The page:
Author(s)Lee Gatiss
Date 20 February 2015

Herbert continues in chapter 2 of his book The Country Parson to outline the various types of pastor. He doesn’t want to get into talking about bishops (something peculiar to the Reformed Church of England, not shared by many other Reformed churches on the Continent). But he does want to address both university and private chaplaincy, before moving onto ordinary parochial ministry.

University chaplains must teach diligently, but also live the Christian life of mortification and sanctification: their job is not done merely by being experts in theology or church history. Indeed, they ought not to teach God’s ways at all, if they are not themselves godly.

Likewise, those who serve as chaplains to some noble family in a great house must not sink below their ordained dignity, but remember who their true master is. If they pass over lightly what ought to be rebuked, they show that they are only in ministry for the pay and position. By kow-towing to the great ones of this world, they hope to gain a hearing and a place at the table; but actually all they gain is contempt if they refuse to speak for their heavenly Master to their earthly one.

Their Diversities

Of Pastors (intending mine own nation only, and also therein setting aside the Reverend Prelates of the Church, to whom this discourse arises not) some live in the Universities, some in Noble houses, some in Parishes residing on their Cures. Of those that live in the Universities, some live there in office, whose rule is that of the Apostle,“Having gifts that differ according to the grace given to us, let us use them: if prophecy, in proportion to our faith; if service, in our serving; the one who teaches, in his teaching; the one who exhorts, in his exhortation; the one who contributes, in generosity; the one who leads, with zeal” (Romans 12:6-8). Some in a preparatory way, whose aim and labour must be not only to get knowledge, but to subdue and mortify all lusts and affections: and not to think, that when they have read the Fathers, or Schoolmen, a Minister is made, and the thing done. The greatest and hardest preparation is within: For, “But to the wicked God says: ‘What right have you to recite my statutes, or take my covenant on your lips?’” (Psalm 50:16).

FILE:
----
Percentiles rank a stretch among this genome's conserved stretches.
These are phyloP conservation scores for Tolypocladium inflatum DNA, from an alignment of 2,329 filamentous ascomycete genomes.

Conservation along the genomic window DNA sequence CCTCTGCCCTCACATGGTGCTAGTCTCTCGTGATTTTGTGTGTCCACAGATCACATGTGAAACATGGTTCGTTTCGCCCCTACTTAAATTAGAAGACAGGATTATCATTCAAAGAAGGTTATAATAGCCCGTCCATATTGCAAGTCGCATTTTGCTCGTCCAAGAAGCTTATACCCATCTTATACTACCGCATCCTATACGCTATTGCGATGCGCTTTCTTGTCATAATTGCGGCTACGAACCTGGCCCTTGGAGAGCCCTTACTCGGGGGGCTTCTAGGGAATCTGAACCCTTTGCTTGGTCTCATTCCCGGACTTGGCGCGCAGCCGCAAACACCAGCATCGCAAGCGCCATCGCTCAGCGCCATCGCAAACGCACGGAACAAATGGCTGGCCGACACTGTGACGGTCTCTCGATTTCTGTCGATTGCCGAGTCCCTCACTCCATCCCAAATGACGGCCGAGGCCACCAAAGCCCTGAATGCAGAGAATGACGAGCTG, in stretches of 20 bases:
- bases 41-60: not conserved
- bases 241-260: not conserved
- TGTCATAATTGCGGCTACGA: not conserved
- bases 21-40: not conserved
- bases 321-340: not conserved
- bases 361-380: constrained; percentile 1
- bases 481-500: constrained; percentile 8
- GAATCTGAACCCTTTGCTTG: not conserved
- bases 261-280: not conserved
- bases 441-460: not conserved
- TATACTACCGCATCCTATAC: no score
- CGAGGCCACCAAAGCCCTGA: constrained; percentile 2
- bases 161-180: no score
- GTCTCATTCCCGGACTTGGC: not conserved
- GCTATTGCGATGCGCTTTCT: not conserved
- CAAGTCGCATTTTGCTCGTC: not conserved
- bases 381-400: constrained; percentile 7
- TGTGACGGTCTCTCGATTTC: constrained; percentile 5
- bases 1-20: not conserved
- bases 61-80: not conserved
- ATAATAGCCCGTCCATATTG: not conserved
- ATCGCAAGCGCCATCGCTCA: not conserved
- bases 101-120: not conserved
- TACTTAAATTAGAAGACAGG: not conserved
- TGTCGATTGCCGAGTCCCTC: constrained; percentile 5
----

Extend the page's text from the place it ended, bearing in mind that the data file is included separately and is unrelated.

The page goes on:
Those that live in noble houses are called Chaplains, whose duty and obligation being the same to the houses they live in, as a Parson’s to his parish, in describing the one (which is indeed the bent of my discourse) the other will be manifest. Let not Chaplains think themselves so free, as many of them do, and because they have different names, think their office different. Doubtless they are Parsons of the families they live in, and are entertained to that end, either by an open, or implicit covenant. Before they are in Orders, they may be received for companions, or discoursers; but after a man is once Minister, he cannot agree to come into any house, where he shall not exercise what he is, unless he forsake his plough, and look back.

Wherefore they are not to be over-submissive, and base, but to keep up with the Lord and Lady of the house, and to preserve a boldness with them and all, even so far as reproof to their very face, when occasion calls, but seasonably and discreetly. They who do not thus, while they remember their earthly Lord, do much forget their heavenly; they wrong the Priesthood, neglect their duty, and shall be so far from that which they seek with their over-submissiveness, and cringings, that they shall ever be despised. They who for the hope of promotion neglect any necessary admonition, or reproof, sell (with Judas) their Lord and Master.